Maximize Your Garden's Fall Harvest: Nutrient-Rich Foods to TryPublished on Thursday, August 10, 2023 by
A Guide to Bumper Crop Success: Growing Your Own Garden Treasures
One of the great joys of summer is perusing the farmer’s market and planning your meals based on what fruits and vegetables are in season. Spring is full of all kinds of sprouts and greens. Moving into summer, we start seeing strawberries and asparagus. When summer hits, it seems as if everything is available, including green beans, cucumber, tomatoes, beets, carrots, peppers, raspberries, and blueberries.
Fall harvest brings us pumpkins, squash, cauliflower, broccoli, potatoes, and so many more greens: kale, Swiss chard, spinach, collard greens, and many varieties of lettuce. If you’re lucky and the weather is just right, you might even see an abundance of produce that benefits from the warm days or cool days, the heavy rain or drought.
Are you working in your own garden rather than counting on the grocery store or farmer’s market?
You can manipulate your backyard garden to create a bumper crop of your own. If you’re not familiar with a bumper crop, think of the last time you planted ten tomato plants only to have so many tomatoes at harvest that you were begging your friends to take them off your hands. Some fruits and vegetables (like strawberries) commonly produce a meager harvest for the rooky gardener.
Potatoes & Tomatoes!
But some plants, like potatoes, can provide great rewards if you care for them properly. Well-fertilized soil and regular watering will produce several months’ worth of potatoes which store well in a cool dark corner of the basement. Potatoes are a great Low FODMAP food option you can serve up all year round.
Personally, I adore the versatility of a good tomato. You can create your own spaghetti or marinara sauce to avoid the extra sweeteners from store-bought processed brands. Marinara sauce can be served with bread, chicken, breakfast potatoes, homemade pesto, or turned into chili or soup. You can also pick your tomatoes at their tart green stage for a delicious fried green tomato appetizer.
To increase your tomato yield, be sure the plants have plenty of sunlight for at least eight hours a day, along with regular watering. To give your vines an extra boost, pinch off the flowers early, and you’ll have an endless supply for freezing, canning, and for friends. Try your hand at making fresh salsa, which is just as delicious canned as it is on the day you make it.
Watermelon is a sweet treat on late summer days. It’s easily puréed or frozen for popsicles, smoothies, and gazpacho. Cut up the meat of the watermelon and pass it out to friends and family. With well-amended soil formed into hills, watermelons will thrive. The hill provides the necessary drainage for the plant as well as support for its sprawling vines. Just like everything else in the garden, watermelon needs to be watered on a regular basis.
And, yes, you can eat the rind of a watermelon. For a little extra fiber, add the rind to your morning smoothie. Or pickle it and add it to your charcuterie board to impress your guests. If the pickling is a bit too sour, you can also candy the rind. Try using pure cane sugar or maple syrup for the sweetener for better IBS tolerance. Honey and corn syrup, while easy to get, are often not tolerated by IBS sufferers.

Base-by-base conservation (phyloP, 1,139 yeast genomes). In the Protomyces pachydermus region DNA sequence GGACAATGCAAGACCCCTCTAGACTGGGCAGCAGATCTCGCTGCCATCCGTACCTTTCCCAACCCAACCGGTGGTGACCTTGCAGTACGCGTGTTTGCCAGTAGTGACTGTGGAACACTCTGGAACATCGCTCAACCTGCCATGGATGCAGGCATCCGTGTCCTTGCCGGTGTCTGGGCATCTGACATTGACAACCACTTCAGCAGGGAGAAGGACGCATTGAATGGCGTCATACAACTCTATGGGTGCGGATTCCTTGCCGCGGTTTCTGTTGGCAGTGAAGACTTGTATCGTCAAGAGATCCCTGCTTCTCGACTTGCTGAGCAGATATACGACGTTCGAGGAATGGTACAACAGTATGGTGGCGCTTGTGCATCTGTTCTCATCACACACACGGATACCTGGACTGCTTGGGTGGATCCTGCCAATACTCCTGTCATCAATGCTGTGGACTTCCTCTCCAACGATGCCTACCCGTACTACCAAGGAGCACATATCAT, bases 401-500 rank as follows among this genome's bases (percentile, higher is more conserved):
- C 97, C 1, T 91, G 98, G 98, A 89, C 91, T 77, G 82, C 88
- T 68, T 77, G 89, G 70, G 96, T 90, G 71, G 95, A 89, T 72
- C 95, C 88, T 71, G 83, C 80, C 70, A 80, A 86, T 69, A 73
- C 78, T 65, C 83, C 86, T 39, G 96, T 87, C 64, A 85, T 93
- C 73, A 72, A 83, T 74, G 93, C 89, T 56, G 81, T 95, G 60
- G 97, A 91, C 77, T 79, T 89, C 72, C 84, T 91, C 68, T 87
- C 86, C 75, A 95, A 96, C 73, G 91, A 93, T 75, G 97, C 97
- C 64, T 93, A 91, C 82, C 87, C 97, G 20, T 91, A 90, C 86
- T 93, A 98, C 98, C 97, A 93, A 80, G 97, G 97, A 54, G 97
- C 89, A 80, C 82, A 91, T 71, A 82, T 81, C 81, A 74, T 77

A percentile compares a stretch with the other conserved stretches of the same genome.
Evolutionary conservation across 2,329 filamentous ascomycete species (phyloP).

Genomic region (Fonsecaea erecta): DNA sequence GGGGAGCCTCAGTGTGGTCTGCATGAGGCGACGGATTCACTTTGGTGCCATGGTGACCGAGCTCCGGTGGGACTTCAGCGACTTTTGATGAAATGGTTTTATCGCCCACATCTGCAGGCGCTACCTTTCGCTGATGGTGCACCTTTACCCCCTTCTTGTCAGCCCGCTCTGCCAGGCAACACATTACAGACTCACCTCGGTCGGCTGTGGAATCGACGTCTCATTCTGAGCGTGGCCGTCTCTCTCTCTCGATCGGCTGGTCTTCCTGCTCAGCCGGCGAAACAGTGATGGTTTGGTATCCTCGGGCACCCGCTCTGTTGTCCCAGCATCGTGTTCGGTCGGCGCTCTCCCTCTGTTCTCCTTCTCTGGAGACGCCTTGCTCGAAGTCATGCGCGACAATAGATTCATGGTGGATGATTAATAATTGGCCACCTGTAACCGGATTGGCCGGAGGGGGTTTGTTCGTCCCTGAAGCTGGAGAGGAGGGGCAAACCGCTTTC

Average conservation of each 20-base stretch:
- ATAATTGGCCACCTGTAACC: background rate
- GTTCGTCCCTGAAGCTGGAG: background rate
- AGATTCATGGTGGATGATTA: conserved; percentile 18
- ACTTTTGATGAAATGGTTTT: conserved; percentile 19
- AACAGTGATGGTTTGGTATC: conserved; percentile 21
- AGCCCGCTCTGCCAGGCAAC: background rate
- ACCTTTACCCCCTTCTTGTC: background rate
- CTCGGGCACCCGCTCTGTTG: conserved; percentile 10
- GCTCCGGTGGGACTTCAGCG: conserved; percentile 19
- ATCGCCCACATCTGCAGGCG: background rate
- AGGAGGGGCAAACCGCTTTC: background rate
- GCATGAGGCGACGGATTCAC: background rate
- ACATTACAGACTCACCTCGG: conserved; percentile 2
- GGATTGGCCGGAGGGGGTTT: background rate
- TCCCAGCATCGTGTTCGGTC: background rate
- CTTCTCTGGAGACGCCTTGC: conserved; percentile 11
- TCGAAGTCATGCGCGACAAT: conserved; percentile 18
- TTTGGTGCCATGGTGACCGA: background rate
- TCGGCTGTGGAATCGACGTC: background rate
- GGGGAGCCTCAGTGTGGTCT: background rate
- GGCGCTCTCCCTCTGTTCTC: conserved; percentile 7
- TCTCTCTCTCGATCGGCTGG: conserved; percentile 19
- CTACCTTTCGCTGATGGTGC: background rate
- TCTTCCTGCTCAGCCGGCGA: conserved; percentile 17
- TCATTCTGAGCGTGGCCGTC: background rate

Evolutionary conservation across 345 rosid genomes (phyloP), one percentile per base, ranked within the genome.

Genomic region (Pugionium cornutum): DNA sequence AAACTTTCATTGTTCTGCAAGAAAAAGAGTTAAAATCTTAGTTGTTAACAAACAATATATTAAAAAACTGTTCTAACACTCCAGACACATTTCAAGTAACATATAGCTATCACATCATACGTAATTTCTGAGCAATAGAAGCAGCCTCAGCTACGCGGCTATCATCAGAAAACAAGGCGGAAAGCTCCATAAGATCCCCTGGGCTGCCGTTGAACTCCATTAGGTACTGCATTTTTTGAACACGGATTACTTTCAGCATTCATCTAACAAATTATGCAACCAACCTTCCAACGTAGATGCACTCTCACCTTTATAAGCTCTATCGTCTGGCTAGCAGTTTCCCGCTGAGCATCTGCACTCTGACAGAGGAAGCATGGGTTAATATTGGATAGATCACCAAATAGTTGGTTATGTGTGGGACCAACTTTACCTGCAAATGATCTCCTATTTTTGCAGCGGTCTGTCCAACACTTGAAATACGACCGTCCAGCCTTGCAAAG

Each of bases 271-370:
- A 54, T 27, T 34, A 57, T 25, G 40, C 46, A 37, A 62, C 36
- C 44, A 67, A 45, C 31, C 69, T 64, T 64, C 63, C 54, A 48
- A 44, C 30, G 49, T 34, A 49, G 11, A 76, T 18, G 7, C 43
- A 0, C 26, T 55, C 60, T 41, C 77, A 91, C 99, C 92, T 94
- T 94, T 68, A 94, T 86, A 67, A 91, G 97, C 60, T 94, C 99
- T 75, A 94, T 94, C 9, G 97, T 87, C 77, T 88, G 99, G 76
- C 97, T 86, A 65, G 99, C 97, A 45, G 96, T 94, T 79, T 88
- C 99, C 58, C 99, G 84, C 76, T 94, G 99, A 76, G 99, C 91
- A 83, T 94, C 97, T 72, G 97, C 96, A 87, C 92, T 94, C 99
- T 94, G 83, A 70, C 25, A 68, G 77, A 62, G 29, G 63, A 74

Watermelon is sometimes not tolerated well by people suffering from IBS symptoms due to its high fructose content; however, watermelon has so many health benefits, containing important antioxidants such as vitamin C and lycopene.
I have written to you about the many ways to improve a good salad. Well, the fall harvest brings us even more options for greens. Did you know kale doesn’t have to be tough?! We commonly see Winterbor (or curly) kale in supermarkets and grocery stores. This is a hardy and tough vegetable that withstands cooking as well as some rough handling.
I like to pull off the rinsed leaves, tear them into a big bowl and massage my salad dressing right into the leaves. How long should you massage the leaves? Keep going until your forearms “shout” at you. You may ask why the heck we want to eat this stuff if it requires “pre-chewing” before we even put it on the table. For our health, of course! Our bodies benefit from all kale has to offer.
From my experience reviewing daily food journals, Americans DO NOT eat enough fiber.
Fiber helps us feel full longer and keeps our bowels moving well. Kale is a good source of dietary fiber and provides at least 4g of protein in a serving. It’s easy to grow and cheap to purchase. That sounds like a vegetable worth trying! But the curly, Winterbor kale isn’t the only type available. I was introduced to Madeley kale this year when visiting my brother-in-law’s spectacular home garden.
Madeley kale is softer and doesn’t require as much prep because it has a tender texture, even in mature plants. If you don’t have strong forearms or don’t want to work as hard for your dinner, try the softer Madeley kale in your garden. You can also buy varieties of “baby” kale in grocery stores, which also have a softer texture. This softer kale can be added to a sandwich or torn bite-size for a quick tossed salad.
From potatoes to kale, fall harvest provides some great options to fill your plate with nutrient-rich vegetables and fruits.
- High and low Fodmap Foods. FODMAP food list | Monash FODMAP - Monash Fodmap. (n.d.). http://www.monashfodmap.com/about-fodmap-and-ibs/high-and-low-fodmap-foods/